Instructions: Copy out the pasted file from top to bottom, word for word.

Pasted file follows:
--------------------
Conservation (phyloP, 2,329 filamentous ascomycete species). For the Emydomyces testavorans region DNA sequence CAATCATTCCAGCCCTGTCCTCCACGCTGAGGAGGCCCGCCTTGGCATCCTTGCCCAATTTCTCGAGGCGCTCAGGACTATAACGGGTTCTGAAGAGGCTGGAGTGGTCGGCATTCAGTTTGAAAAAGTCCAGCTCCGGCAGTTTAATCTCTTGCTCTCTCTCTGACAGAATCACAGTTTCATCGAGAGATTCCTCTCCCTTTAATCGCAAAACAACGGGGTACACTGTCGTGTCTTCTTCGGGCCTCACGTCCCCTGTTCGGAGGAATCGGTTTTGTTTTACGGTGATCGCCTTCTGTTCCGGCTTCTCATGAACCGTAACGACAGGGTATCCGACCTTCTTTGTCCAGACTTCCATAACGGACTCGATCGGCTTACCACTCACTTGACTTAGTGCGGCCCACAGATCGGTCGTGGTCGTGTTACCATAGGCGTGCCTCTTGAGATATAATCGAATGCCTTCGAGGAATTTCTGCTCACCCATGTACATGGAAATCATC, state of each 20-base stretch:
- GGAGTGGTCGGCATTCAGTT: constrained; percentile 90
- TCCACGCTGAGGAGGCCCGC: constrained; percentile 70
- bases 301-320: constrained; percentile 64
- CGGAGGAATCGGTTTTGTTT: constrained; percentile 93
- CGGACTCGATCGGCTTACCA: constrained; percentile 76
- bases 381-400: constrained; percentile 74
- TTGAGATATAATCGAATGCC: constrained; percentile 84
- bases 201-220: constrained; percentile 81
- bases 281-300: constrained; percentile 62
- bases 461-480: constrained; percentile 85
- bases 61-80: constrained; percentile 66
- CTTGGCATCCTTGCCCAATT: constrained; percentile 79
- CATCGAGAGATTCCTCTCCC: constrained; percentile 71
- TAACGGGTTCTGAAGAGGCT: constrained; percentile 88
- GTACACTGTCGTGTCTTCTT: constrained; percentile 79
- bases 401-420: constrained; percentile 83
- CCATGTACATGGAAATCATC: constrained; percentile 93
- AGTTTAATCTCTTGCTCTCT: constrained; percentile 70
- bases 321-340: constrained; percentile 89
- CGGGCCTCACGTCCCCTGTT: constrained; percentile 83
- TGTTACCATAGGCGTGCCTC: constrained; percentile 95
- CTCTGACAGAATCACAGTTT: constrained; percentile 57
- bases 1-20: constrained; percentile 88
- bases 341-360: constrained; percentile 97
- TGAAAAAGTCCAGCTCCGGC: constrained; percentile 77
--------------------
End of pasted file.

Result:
Conservation (phyloP, 2,329 filamentous ascomycete species). For the Emydomyces testavorans region DNA sequence CAATCATTCCAGCCCTGTCCTCCACGCTGAGGAGGCCCGCCTTGGCATCCTTGCCCAATTTCTCGAGGCGCTCAGGACTATAACGGGTTCTGAAGAGGCTGGAGTGGTCGGCATTCAGTTTGAAAAAGTCCAGCTCCGGCAGTTTAATCTCTTGCTCTCTCTCTGACAGAATCACAGTTTCATCGAGAGATTCCTCTCCCTTTAATCGCAAAACAACGGGGTACACTGTCGTGTCTTCTTCGGGCCTCACGTCCCCTGTTCGGAGGAATCGGTTTTGTTTTACGGTGATCGCCTTCTGTTCCGGCTTCTCATGAACCGTAACGACAGGGTATCCGACCTTCTTTGTCCAGACTTCCATAACGGACTCGATCGGCTTACCACTCACTTGACTTAGTGCGGCCCACAGATCGGTCGTGGTCGTGTTACCATAGGCGTGCCTCTTGAGATATAATCGAATGCCTTCGAGGAATTTCTGCTCACCCATGTACATGGAAATCATC, state of each 20-base stretch:
- GGAGTGGTCGGCATTCAGTT: constrained; percentile 90
- TCCACGCTGAGGAGGCCCGC: constrained; percentile 70
- bases 301-320: constrained; percentile 64
- CGGAGGAATCGGTTTTGTTT: constrained; percentile 93
- CGGACTCGATCGGCTTACCA: constrained; percentile 76
- bases 381-400: constrained; percentile 74
- TTGAGATATAATCGAATGCC: constrained; percentile 84
- bases 201-220: constrained; percentile 81
- bases 281-300: constrained; percentile 62
- bases 461-480: constrained; percentile 85
- bases 61-80: constrained; percentile 66
- CTTGGCATCCTTGCCCAATT: constrained; percentile 79
- CATCGAGAGATTCCTCTCCC: constrained; percentile 71
- TAACGGGTTCTGAAGAGGCT: constrained; percentile 88
- GTACACTGTCGTGTCTTCTT: constrained; percentile 79
- bases 401-420: constrained; percentile 83
- CCATGTACATGGAAATCATC: constrained; percentile 93
- AGTTTAATCTCTTGCTCTCT: constrained; percentile 70
- bases 321-340: constrained; percentile 89
- CGGGCCTCACGTCCCCTGTT: constrained; percentile 83
- TGTTACCATAGGCGTGCCTC: constrained; percentile 95
- CTCTGACAGAATCACAGTTT: constrained; percentile 57
- bases 1-20: constrained; percentile 88
- bases 341-360: constrained; percentile 97
- TGAAAAAGTCCAGCTCCGGC: constrained; percentile 77